Trying to reset climate clock
California forged ahead Wednesday in its bold attempt to turn back the clock of climate change, issuing its final draft of an economywide plan to slash the state’s greenhouse gas emissions to 1990 levels.
Over the next 12 years, new regulations would shrink the per capita carbon footprint of Californians by an average of four tons per year, cutting the level of electricity residents use with more efficient buildings and appliances, and reducing the amount they drive, by discouraging urban sprawl.
The plan would force auto manufacturers to make cleaner cars, require utilities to build more solar and wind plants, and compel industries to hike energy efficiency to unprecedented levels.
“Despite a difficult economy, it is important that we move forward,” Gov. Arnold Schwarzenegger said, adding that the plan would result in “tens of thousands more jobs and a boost to California’s gross domestic production.”
California’s climate blueprint would slash the state’s emissions about 15% below today’s level at a time when a consensus of scientists say that global warming is shrinking the state’s water supplies, intensifying wildfires, and stressing plant and animal populations.
Congress last spring balked at passing national legislation to curb planet-heating gases, despite international pressure on the United States to assume global leadership on the issue. Both presidential candidates have said they will push for a nationwide cap on greenhouse gases.
California’s plan was immediately attacked by a coalition of businesses, led by the California Manufacturers and Technology Assn. and the California Chamber of Commerce, which said the rules would result in “billions of dollars of increased energy costs.” The group asserted that the plan would raise electricity rates by 11%, natural gas rates by 8% and gasoline costs by $11 billion a year.
Mary Nichols, chairman of the Air Resources Board, which designed the plan and will vote on it in December, said overall Californians would save by using less energy.
She said the board’s plan has sparked “a robust conversation” across the state since a draft was completed in June. More than 90,000 copies of the document were downloaded in the first five days, she said. Since then, 40,000 comments have poured in “from postcards to 55-page dense analyses . . . . We read them all, logged them in, and they are up on our website.”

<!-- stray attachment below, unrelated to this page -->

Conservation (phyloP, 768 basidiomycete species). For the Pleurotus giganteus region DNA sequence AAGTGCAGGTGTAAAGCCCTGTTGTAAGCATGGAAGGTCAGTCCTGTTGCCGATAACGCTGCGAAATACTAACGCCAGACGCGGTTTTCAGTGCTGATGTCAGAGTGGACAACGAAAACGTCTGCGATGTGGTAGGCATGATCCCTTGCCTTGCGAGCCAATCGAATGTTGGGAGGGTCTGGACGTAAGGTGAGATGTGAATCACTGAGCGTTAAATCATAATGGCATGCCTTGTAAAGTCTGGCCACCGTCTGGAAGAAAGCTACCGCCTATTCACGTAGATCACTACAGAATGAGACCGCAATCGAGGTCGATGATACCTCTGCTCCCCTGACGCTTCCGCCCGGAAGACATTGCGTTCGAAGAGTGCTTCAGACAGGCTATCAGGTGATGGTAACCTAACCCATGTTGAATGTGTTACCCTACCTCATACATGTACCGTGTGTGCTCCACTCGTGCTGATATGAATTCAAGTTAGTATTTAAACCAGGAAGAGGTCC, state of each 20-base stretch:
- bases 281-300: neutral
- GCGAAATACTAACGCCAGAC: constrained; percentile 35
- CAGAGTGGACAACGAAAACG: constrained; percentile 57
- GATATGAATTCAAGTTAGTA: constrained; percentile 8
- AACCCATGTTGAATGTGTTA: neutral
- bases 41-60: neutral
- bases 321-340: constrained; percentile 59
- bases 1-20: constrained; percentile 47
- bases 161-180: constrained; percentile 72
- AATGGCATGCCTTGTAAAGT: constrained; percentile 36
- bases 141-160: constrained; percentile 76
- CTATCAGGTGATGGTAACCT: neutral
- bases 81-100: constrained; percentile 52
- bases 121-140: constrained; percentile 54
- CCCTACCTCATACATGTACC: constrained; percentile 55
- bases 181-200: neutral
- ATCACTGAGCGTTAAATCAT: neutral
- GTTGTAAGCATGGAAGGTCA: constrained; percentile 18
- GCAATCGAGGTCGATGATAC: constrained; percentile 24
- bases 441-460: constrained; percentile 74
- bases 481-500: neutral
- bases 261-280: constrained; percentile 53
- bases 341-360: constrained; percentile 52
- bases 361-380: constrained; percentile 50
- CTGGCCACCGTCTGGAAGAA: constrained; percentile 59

Environmentalists praised the blueprint as “an economic stimulus plan” that could spur a “clean tech” economy similar to Silicon Valley’s technological boom. Venture capital investment in alternative energy companies has soared in the last two years.
But some environmentalists said the plan did not go far enough in cracking down on sprawl.
“We can’t afford another 10 years of business-as-usual land-use planning,” said Audrey Chang, California climate director of the Natural Resources Defense Council.
Environmentalists also criticized the design of a cap-and-trade plan, which would allow some industries broad flexibility in meeting targets. Under the auspices of a Western trading plan that would include six other states and four Canadian provinces, California would give away as much as 90% of industry pollution permits for these industries, rather than auctioning them. That, said economist Christopher Busch of the Union of Concerned Scientists, “would generate windfall profits for polluters and enrich out-of-state corporate shareholders.”
The state’s trading program also would allow up to 49% of the emission reductions from some industries to be “offset” by purchasing credits from pollution-cutting programs out of state. Angela Johnson Meszaros, co-chair of the board’s Environmental Justice Committee, said that provision would export jobs and allow California factories to escape stricter clean-up rules.
“This plan does not put the health and welfare of California residents first,” she said.
Opponents on all sides will have more chances to weigh in. Complex regulations to implement the plan, such as one to reduce the carbon content of fuels, will be debated over the next dozen years.
Meanwhile, the state’s 2006 Global Warming Solutions Act, which gave rise to the plan, has inspired emission limits in five states: Connecticut, New Jersey, Washington, Massachusetts and Hawaii. More than a dozen other states have adopted or are considering greenhouse gas reduction goals.
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The California Air Resources Board has released its blueprint to bring the state’s emission of greenhouse gases down to 1990 levels by 2020. Here is where it hopes to make the cuts, in million metric tons:
* Clean car standards: 31.7
* Energy efficiency, appliances and green buildings: 26.3
* Utilities switch to more renewable energy: 21.3
* Low-carbon fuel standard: 15
* Measures to control high-warming gases: 20.2
* Sustainable forests: 5
* Vehicle efficiency measures: 4.5
* Goods movement, including port restrictions: 3.7
* Heavy/medium-duty vehicles: 1.4
* California solar program: 2.1
* Local government and land use: 5
* High-speed rail: 1
* Recycling and waste: 1
* Industrial measures: 1.4
* Additional reductions from cap-and-trade transactions: 34.4
* Total: 174
Source: Air Resources Board
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